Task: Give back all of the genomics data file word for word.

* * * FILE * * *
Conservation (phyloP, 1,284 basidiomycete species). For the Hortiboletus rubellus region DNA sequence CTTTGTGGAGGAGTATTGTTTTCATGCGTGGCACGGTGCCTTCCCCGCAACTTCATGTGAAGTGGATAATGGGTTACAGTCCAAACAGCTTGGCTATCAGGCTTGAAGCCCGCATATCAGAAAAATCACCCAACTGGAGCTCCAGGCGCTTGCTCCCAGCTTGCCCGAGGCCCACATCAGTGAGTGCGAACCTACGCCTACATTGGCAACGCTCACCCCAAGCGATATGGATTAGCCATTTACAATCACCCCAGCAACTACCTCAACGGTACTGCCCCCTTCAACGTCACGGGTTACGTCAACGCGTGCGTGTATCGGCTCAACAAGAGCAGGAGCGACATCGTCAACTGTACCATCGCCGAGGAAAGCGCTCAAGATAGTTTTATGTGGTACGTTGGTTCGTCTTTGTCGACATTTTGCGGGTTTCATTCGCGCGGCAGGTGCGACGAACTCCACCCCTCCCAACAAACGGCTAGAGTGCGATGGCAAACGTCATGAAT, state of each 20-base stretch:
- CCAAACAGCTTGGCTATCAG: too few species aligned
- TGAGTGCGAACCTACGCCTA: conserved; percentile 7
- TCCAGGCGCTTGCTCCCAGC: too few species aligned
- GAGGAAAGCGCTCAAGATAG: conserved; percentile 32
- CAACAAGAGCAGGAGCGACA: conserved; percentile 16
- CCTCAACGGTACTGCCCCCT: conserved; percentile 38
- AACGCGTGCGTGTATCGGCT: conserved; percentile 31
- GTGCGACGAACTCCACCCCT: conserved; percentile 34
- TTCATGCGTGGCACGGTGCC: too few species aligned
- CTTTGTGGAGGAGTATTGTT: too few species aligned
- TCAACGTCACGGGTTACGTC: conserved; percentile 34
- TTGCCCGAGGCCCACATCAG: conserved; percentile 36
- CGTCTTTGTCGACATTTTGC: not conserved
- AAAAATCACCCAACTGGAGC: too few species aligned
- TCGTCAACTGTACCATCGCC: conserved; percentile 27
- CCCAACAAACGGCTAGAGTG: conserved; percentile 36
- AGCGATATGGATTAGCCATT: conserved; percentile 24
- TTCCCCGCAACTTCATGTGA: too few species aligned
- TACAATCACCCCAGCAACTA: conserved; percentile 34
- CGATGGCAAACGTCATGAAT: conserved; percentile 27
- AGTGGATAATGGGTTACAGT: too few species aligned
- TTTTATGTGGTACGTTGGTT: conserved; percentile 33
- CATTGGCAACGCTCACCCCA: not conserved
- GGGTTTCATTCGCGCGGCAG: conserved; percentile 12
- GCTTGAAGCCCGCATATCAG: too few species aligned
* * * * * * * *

Conservation (phyloP, 1,284 basidiomycete species). For the Hortiboletus rubellus region DNA sequence CTTTGTGGAGGAGTATTGTTTTCATGCGTGGCACGGTGCCTTCCCCGCAACTTCATGTGAAGTGGATAATGGGTTACAGTCCAAACAGCTTGGCTATCAGGCTTGAAGCCCGCATATCAGAAAAATCACCCAACTGGAGCTCCAGGCGCTTGCTCCCAGCTTGCCCGAGGCCCACATCAGTGAGTGCGAACCTACGCCTACATTGGCAACGCTCACCCCAAGCGATATGGATTAGCCATTTACAATCACCCCAGCAACTACCTCAACGGTACTGCCCCCTTCAACGTCACGGGTTACGTCAACGCGTGCGTGTATCGGCTCAACAAGAGCAGGAGCGACATCGTCAACTGTACCATCGCCGAGGAAAGCGCTCAAGATAGTTTTATGTGGTACGTTGGTTCGTCTTTGTCGACATTTTGCGGGTTTCATTCGCGCGGCAGGTGCGACGAACTCCACCCCTCCCAACAAACGGCTAGAGTGCGATGGCAAACGTCATGAAT, state of each 20-base stretch:
- CCAAACAGCTTGGCTATCAG: too few species aligned
- TGAGTGCGAACCTACGCCTA: conserved; percentile 7
- TCCAGGCGCTTGCTCCCAGC: too few species aligned
- GAGGAAAGCGCTCAAGATAG: conserved; percentile 32
- CAACAAGAGCAGGAGCGACA: conserved; percentile 16
- CCTCAACGGTACTGCCCCCT: conserved; percentile 38
- AACGCGTGCGTGTATCGGCT: conserved; percentile 31
- GTGCGACGAACTCCACCCCT: conserved; percentile 34
- TTCATGCGTGGCACGGTGCC: too few species aligned
- CTTTGTGGAGGAGTATTGTT: too few species aligned
- TCAACGTCACGGGTTACGTC: conserved; percentile 34
- TTGCCCGAGGCCCACATCAG: conserved; percentile 36
- CGTCTTTGTCGACATTTTGC: not conserved
- AAAAATCACCCAACTGGAGC: too few species aligned
- TCGTCAACTGTACCATCGCC: conserved; percentile 27
- CCCAACAAACGGCTAGAGTG: conserved; percentile 36
- AGCGATATGGATTAGCCATT: conserved; percentile 24
- TTCCCCGCAACTTCATGTGA: too few species aligned
- TACAATCACCCCAGCAACTA: conserved; percentile 34
- CGATGGCAAACGTCATGAAT: conserved; percentile 27
- AGTGGATAATGGGTTACAGT: too few species aligned
- TTTTATGTGGTACGTTGGTT: conserved; percentile 33
- CATTGGCAACGCTCACCCCA: not conserved
- GGGTTTCATTCGCGCGGCAG: conserved; percentile 12
- GCTTGAAGCCCGCATATCAG: too few species aligned